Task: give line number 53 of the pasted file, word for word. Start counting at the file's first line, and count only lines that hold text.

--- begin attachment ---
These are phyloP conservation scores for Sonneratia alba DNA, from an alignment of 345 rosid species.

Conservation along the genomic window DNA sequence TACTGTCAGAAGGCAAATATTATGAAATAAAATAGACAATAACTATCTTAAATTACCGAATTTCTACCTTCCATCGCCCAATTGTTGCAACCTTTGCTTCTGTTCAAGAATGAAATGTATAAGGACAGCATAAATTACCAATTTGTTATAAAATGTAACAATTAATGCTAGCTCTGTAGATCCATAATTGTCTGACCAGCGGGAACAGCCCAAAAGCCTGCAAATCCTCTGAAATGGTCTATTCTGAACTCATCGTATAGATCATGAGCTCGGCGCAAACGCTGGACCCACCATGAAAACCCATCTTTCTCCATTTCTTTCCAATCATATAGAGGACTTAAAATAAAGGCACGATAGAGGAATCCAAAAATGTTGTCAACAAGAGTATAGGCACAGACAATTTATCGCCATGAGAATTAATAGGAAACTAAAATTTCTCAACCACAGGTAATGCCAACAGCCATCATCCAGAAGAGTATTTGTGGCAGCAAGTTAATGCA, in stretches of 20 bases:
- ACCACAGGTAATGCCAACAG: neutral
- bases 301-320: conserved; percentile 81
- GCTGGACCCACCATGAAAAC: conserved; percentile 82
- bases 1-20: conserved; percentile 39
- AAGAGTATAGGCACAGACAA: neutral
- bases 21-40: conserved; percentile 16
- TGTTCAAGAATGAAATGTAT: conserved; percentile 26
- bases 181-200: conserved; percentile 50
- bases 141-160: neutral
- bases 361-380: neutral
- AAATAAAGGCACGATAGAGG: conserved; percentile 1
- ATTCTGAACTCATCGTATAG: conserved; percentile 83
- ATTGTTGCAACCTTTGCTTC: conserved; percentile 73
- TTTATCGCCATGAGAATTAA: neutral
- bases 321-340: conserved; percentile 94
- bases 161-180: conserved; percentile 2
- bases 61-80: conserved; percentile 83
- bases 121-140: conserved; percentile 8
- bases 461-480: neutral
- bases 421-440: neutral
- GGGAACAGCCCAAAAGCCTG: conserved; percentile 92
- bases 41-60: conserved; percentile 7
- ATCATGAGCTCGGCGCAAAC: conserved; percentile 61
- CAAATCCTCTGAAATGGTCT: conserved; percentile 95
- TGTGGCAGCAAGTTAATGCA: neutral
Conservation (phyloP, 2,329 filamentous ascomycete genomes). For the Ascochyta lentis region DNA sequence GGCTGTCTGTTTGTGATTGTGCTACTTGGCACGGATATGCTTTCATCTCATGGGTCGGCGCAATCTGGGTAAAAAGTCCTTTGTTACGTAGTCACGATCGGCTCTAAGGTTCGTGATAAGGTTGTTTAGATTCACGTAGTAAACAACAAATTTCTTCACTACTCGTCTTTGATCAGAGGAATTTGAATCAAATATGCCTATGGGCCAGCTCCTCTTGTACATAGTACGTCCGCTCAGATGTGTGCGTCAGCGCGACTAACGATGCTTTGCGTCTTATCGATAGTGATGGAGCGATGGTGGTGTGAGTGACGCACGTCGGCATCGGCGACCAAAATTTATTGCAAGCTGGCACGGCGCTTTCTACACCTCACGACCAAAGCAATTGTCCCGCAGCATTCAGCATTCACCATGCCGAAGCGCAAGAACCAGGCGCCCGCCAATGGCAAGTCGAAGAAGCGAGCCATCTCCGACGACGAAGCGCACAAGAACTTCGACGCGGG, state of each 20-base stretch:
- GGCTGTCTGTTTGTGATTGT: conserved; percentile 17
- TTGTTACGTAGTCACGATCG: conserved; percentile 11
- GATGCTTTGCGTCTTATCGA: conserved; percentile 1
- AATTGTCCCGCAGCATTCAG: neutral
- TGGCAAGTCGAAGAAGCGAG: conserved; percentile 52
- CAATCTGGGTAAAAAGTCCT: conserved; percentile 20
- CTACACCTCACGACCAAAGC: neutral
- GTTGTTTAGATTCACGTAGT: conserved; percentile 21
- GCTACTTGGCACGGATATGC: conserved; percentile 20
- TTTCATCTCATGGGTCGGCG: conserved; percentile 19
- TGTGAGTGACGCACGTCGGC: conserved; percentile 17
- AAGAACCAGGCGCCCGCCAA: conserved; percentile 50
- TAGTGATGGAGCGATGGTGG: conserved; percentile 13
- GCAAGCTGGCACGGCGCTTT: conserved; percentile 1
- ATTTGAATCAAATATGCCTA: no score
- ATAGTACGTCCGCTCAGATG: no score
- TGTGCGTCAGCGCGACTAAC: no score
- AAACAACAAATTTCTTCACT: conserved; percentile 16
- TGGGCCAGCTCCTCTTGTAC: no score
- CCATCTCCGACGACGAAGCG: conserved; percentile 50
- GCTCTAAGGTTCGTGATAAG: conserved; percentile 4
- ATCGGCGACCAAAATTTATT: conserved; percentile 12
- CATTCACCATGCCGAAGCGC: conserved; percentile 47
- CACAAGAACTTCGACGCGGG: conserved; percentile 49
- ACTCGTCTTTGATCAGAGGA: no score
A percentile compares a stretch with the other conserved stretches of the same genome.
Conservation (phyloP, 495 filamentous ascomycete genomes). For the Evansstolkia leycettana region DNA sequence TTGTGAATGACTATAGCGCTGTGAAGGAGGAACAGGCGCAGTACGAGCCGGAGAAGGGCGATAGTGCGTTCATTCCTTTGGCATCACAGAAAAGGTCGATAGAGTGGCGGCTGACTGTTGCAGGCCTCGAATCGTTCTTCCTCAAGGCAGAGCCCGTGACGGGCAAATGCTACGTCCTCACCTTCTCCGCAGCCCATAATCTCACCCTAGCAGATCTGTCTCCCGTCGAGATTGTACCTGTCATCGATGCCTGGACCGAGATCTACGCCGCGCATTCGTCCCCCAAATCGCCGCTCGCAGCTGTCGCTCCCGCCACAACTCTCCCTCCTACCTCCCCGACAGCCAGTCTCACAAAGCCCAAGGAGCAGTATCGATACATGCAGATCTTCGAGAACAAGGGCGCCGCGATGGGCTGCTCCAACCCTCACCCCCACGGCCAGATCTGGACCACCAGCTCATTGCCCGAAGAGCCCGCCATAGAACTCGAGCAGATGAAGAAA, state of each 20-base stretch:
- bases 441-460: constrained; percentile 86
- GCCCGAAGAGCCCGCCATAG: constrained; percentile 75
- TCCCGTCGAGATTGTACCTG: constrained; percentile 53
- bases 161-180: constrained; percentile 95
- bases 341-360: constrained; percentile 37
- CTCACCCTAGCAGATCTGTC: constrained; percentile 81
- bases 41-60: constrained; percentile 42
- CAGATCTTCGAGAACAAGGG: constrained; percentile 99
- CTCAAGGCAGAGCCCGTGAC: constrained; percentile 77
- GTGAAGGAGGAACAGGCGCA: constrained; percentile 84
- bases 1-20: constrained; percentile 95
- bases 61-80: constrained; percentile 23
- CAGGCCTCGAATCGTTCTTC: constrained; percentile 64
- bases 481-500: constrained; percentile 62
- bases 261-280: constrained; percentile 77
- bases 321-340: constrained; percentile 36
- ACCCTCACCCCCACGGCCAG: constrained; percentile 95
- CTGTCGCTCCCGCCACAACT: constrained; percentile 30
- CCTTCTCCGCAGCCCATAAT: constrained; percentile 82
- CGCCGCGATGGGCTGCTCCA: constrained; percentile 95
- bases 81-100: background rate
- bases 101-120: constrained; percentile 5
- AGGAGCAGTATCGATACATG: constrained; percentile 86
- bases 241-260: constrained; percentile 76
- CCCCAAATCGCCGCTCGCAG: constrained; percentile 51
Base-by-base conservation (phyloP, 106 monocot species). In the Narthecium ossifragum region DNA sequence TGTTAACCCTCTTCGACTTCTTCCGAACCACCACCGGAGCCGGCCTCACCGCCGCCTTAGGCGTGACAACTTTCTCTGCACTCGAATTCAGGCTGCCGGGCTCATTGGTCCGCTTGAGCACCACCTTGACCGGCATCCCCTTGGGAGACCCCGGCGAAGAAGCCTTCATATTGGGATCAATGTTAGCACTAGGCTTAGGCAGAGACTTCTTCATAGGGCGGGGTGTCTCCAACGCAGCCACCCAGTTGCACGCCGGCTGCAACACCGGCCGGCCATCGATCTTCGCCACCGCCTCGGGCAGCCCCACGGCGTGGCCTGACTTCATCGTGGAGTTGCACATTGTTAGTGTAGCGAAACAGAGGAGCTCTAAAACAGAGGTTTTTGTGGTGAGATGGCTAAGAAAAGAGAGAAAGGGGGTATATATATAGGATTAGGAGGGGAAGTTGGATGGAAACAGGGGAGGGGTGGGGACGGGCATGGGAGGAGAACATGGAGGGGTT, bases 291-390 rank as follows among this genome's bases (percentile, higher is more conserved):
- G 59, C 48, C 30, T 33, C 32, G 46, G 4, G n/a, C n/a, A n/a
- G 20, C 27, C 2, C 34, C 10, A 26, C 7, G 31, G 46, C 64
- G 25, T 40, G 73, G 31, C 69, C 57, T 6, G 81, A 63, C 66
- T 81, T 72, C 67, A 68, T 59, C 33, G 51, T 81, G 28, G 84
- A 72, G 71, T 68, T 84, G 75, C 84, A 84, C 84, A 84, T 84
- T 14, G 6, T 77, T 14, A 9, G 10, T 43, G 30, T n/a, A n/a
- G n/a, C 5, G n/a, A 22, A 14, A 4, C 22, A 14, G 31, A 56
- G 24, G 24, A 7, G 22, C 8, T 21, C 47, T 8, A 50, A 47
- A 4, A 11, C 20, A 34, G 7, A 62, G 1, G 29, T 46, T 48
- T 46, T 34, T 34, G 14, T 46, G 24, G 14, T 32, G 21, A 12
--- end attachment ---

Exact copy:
- ACTCGTCTTTGATCAGAGGA: no score